North Carolina ordered to redo voting map skewed by partisanship
Jan 11 2018 by Desiree Burns
A panel of judges rejected North Carolina's congressional map Tuesday, deeming it unconstitutional for the setup of its districts.
"The lines that are drawn up to form the districts that candidates run in for state legislature, for Congress, make a big deal of difference in terms of who's gonna win those elections", Wake Forest University professor of political science John Dinan said.
The three-judge panel's decision (pdf) on Tuesday may have been unique in its stand against extreme partisan redistricting, but it was not the first time North Carolina's Republican-drawn congressional map has been struck down for violating the constitutional rights of voters.
Following the 2016 ruling, North Carolina Republicans explicitly looked to structure the state's congressional map to give themselves a "partisan advantage" - resulting in what the Brennan Center for Justice called "one of the worst partisangerrymanders of the decade". Wynn added that the evidence shows the "plan achieved the General Assembly's discriminatory partisan objective". Candidate filing for the November congressional elections begins February 12, with primaries set for early May.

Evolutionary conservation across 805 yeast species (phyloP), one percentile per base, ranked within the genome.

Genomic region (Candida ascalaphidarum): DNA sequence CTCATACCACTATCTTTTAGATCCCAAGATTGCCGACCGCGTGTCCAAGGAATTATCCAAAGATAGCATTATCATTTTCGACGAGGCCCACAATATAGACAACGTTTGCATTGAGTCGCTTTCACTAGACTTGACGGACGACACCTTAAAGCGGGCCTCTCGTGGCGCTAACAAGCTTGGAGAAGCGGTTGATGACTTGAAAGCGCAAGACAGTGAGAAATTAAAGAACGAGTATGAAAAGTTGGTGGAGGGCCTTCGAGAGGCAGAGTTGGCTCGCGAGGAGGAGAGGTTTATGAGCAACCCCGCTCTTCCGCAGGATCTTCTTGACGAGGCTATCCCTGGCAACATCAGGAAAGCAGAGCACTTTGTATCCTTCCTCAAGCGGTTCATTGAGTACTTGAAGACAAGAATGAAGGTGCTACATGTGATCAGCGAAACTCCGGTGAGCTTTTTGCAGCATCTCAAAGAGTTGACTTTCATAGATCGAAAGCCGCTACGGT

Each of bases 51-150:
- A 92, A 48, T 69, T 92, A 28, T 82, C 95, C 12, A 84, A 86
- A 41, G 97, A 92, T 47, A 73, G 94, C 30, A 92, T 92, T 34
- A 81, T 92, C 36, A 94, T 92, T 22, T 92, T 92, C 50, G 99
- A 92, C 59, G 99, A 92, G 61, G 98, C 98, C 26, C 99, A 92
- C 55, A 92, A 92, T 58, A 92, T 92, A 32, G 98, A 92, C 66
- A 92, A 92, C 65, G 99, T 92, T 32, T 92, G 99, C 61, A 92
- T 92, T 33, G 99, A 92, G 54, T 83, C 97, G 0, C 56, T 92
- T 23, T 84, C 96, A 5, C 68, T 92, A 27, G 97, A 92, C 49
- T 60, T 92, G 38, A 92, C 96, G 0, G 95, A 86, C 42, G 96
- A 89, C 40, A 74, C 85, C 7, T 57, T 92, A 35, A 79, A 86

Experts say the shape of districts can, indeed, be an indicator of gerrymandering.
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Through a spokeswoman, Senate Redistricting Committee Chairman Ralph Hise of Mitchell County said lawmakers plan to appeal. In the second case, the justices will hear arguments by Maryland Republicans that the Democratic-controlled legislature redrew House districts to flip a Republican-held seat to Democratic control. In May of past year, the Supreme Court ruled 5-3 that the state had drawn their districts illegally by race.
The decision still could reverberate widely, as lawmakers across the country are turning to technology to draw ever-more intricate maps aimed at controlling the outcome of elections. In a separate opinion, District Judge William Osteen wrote that those who sued had failed to prove those rights had been violated.
At the time of the 2016 debate, according to the order, House redistricting chief Rep. David Lewis attempted to justify the criteria by saying "I think electing Republicans is better than electing Democrats".
During a trial in October in Greensboro, attorneys for Republican mapmakers argued that the plaintiffs had blown the partisanship factor out of proportion, saying aspects like incumbent protection and district compactness were considered. President Donald Trump carried North Carolina in 2016, but the state elected a Democrat as its governor on the same day and in 2008 elected president Barack Obama.
Reps. Michael Speciale, left, and Pat McElraft, right, look over a redistricting map on the floor of the North Carolina House at the Legislative Building in Raleigh on August 28, 2017. Osteen was nominated by President George W. Bush while President Jimmy Carter chose Britt.